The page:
Sunday, 21 November 2010

The Fences of Freedom

Towards the end of this week we have been cocooned in drizzle-like fog. It permeates any clothing, rising damp is reaching my knees, the ground seems wetter and muddier than after heavy rain. Trees, last week dancing in strong winds, are poised without reaction, silent, bare, dark and still against the heavy grey sky.

The 17th November is a public holiday here, it marks the day in 1989 when police violence to break up a student march sparked public protests which brought the end to 40 years of Communist totalitarianism in Czechoslovakia. It tends to get overlooked that it also marks the Nazi clampdown on student activities that day in 1939, when all institutes of higher education not instructing in German were closed and student leaders executed or sent to concentration camps. In fact it was to commemorate the 50th anniversary of these events that the student march in 1989 was organised in the first place.

Conversations at this time naturally turn to comparing life here before and after 1989. I am not qualified to fully contribute to these discussions having arrived here in 1993, but a recent such conversation turned to whether there is more freedom today and whether that is a good thing. As the damp soaked into me I pondered on what freedom is to me.

No freedom is limitless, the fences that limit our freedoms may be way over on the horizon or close up to us but we should know that they are there, look after them and shift them as necessary if we can, sometimes dramatically, but we can't just destroy them. We want "freedom from" when we define where we don't want to be: freedom from fear, responsibilty, problems of any sort. Respite from these might be desirable but fencing these out of lives completely excludes other things that constitute a worthwhile life. We want "freedom to" or "freedom of" to define where we want to be: freedom to travel, freedom of speech. How many people use the freedom to travel, really want to travel, put up their own unnecessary boundaries to this freedom? The limits to my freedom of speech should be way over on the horizon, but I should accept that it is wise to consider what I say where, when and to who.

Freedoms should be limited but the fences must be well-maintained.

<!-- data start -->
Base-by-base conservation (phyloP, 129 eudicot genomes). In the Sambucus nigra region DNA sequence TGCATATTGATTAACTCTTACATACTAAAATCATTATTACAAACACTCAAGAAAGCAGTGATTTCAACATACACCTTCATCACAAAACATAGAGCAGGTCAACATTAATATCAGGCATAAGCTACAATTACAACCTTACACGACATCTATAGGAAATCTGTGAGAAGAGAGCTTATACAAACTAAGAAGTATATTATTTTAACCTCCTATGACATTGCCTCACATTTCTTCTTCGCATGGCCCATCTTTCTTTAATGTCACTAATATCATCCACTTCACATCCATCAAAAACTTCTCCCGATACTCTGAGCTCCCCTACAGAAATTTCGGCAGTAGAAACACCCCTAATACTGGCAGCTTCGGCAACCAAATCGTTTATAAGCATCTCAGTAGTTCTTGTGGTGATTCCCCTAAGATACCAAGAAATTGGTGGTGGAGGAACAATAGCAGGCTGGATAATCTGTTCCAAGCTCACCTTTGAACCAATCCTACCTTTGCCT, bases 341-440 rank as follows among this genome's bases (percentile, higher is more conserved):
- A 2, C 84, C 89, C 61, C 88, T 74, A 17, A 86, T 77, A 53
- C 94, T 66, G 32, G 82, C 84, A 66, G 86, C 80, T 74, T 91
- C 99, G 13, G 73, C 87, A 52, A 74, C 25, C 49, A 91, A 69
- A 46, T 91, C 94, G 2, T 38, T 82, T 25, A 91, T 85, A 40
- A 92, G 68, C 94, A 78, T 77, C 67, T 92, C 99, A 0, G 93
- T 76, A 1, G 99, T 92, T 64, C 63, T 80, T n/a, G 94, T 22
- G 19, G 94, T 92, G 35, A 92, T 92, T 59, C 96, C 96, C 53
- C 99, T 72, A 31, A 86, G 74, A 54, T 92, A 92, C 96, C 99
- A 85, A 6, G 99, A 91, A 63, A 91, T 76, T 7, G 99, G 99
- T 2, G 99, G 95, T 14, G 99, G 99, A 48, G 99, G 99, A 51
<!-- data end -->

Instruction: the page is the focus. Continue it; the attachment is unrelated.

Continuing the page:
Saturday, 13 November 2010

Operetta for Commuters

Friday morning, the journey today consists of three bus rides. In town I join the group waiting for the bus under the early morning steely blue sky. Turning my back to the penetrating cold damp wind I notice the car lights bouncing off the shimmer of the night's rain on the road.
Our bus arrives and we shuffle on; I slump into one of the vacant places halfway down and as we pull away I feel a reaction in my throat to the overwarm, overdry atmosphere in here. We leave town and the bus accelerates to a resonating rattle then slows and rolls its way over a railway crossing. We increase speed again and cut frightenly close to thin spiny trees that form the edge of the forest here.
In the next village the doors hiss open to imbibe a group of school-bound teenagers. A nervous disproportioned youth sits next to me; tall and thin his enormous feet accentuated in narrow white trainers. His pale face is punctuated with a large red nose. With a mumbled "Ahoj" he starts a converstaion with a bespectacled youth in the seat in front. Nearly full our bus labours up a hill to the last village on our route. Here a mass of small forms swarm onto the bus; each one half child, half school bag. Bright eyed, they chatter excitiedly playing dodgems as they thread their way down the aisle of the bus. We bumble the last mile or two into the town of our destination, soprano and tenor librettos of conversation around me accompanied by bass and baritone coughs from somewhere at the rear of the bus.
At the final stop the bus finally splits open and we spill out. First the highly-charged impatient juniors, followed by the senior pupils, their reluctance the result of experience, and then the adults to take the final bows to the unattentive world.

Saturday, 6 November 2010

Mrs Honey

Old Tramp is off again, as soon as we get out on a walk. Doesn't he know that there are smells to smell, scents to follow, holes to dig? What's he on about now? Clouds stacked on the sky like dumplings on a dinner plate? Now the far-away look in the eyes and here comes that vacant grin, that can only be bad news.
"I'm thinking."
There what did I say? What is it you humans have with thinking?
"Well, when I say 'thinking' you have to bear in mind that there are lots of different thinkings. Today I'm remembering."
Remembering? Why the distant smile?
"Mrs Honey"
Mrs Honey?
"The old lady who lived opposite when I was young. When she came to visit my mother, she brought with her the smell of cough sweets and lavender. They would sit at the kitchen table and chat over tea and biscuits. Something took my mind back to that day I gazed over the table top and caught snatches of the adult conversation. My mother had told Mrs H how impressed she was with the plastic table cloth she had recently bought, how practical it was. On Mum's recommendation our elderly neighbour had also bought one and was now relating her experiences with it. 'Call me old-fashioned if you like but I'll stick to a traditional table cloth from now on, thank you very much. Yes it did wipe down OK, but you should have seen the mess when I ironed it; and the smell ...' I remember the contortions on Mum's face, hidden behind her tea cup, as she struggled with a mouthful of tea."
And Mrs Honey?
"She continue with a monologue on her attempts to clean pieces of plastic tablecloth from the bottom of an iron."
So there you have it, that's what humans think about when there are smells, scents and holes to deal with.